Laurie Taylor – 15 December 2016

The official weekly newsletter of the University of Poppleton. Finem respice!

December 15, 2016
Big end and small end

Stern demands

“Now everybody can be a research excellence framework winner!”

That was the exultant reaction of Dr Mike Goshworthy of our Department of Social Psychology to the news that his research into the psychological parameters of soft-boiled-egg-slicing behaviour among an inadequately controlled group of largely bored second-year students could now be entered for the next REF. “It’s all down to the Stern committee,” explained Dr Goshworthy. “As you know, that quite excellent committee has looked into the operation of the REF and concluded that in order to remove the ‘stigma of not taking part’, associated with the 2014 REF, universities ‘must submit all research-active academics for assessment in 2021’.”

Dr Goshworthy told The Poppletonian that his latest research had revealed significant personality differences between those students who preferred to slice their soft-boiled eggs from the big end and those who preferred to slice them from the small end. “The Stern committee recommendation now means that this finding will become available to an even wider audience,” he explained.

However, Brian Bryan, our deputy head of REF Strategy, said that while Poppleton’s plans for the 2021 REF were still “very much under wraps”, he anticipated that the only “wider audience” likely to become available to Dr Goshworthy would be the 250 first-year students he would be required to teach after his imminent translation to a teaching-only contract.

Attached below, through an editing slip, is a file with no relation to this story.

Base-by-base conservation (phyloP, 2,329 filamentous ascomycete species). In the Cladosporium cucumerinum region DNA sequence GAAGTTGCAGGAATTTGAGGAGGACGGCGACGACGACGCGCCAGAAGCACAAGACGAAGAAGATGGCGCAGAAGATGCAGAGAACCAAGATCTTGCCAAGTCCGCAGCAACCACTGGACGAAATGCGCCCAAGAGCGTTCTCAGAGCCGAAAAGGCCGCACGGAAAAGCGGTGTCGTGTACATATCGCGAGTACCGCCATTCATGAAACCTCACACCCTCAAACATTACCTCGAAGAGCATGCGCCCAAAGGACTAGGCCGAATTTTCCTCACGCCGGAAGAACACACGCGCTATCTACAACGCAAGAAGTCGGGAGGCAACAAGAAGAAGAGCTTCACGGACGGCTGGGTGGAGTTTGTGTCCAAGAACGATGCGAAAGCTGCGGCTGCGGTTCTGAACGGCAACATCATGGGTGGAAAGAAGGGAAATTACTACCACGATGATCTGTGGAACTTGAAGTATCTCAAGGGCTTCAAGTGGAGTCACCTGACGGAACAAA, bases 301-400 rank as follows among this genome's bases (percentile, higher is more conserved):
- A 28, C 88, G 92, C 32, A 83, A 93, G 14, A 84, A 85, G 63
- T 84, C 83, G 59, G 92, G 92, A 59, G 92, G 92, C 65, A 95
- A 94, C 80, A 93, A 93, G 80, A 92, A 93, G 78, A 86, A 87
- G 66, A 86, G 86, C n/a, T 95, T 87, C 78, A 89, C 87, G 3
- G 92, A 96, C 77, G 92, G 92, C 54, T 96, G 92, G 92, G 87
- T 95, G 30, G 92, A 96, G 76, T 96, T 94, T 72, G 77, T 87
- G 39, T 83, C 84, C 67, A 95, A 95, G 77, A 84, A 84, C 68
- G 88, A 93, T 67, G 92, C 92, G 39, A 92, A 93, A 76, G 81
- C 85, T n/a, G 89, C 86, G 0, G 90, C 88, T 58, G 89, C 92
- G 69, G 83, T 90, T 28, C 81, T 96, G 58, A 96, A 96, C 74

“Let’s face it,” added Mr Bryan, “once you’re stigmatised in today’s world of higher education, you stay stigmatised.”

Is nobody here? Then I’ll begin

Some sensitive teaching academics might regard low student attendances at their lectures as indicative of a personal failing, but no such anxieties affect Professor Gordon Lapping of our Department of Media and Cultural Studies.

Lapping told our reporter Keith Ponting (30) that he very much agreed with the anonymous contributor to Times Higher Education who had recently asserted that “the joy of teaching in higher education…is that one is (in theory) teaching only those keen to learn” and therefore one should “not take it as an act of disrespect when a student does not turn up for their class”.

But, wondered Ponting, did Professor Lapping not feel a mild sense of disrespect when, as had been the case with his recent lecture series on Marshall McLuhan: The Early Years, the only student in sight had been standing outside the lecture theatre bearing a placard with the phrase “Enter Here at your Peril”?

Professor Lapping shrugged off such concerns. The sign, he explained, was nothing more than a historic reference to the short period of time when students who chose to attend his McLuhan lectures had found themselves retained in their seats, not by the immediate quality of the lecture, but by what Professor Lapping called “the wholly inappropriate use of leg irons”.

Christmas party guidelines: no 1

Please note that the following songs should not be sung at staff Christmas parties:

Hark the Herald Angels Sing (Charles Wesley).
Too Christian.

Land of Hope and Glory (Edward Elgar).
Too British.

Rise and Smash the Power of University Management (Traditional).
Too provocative.

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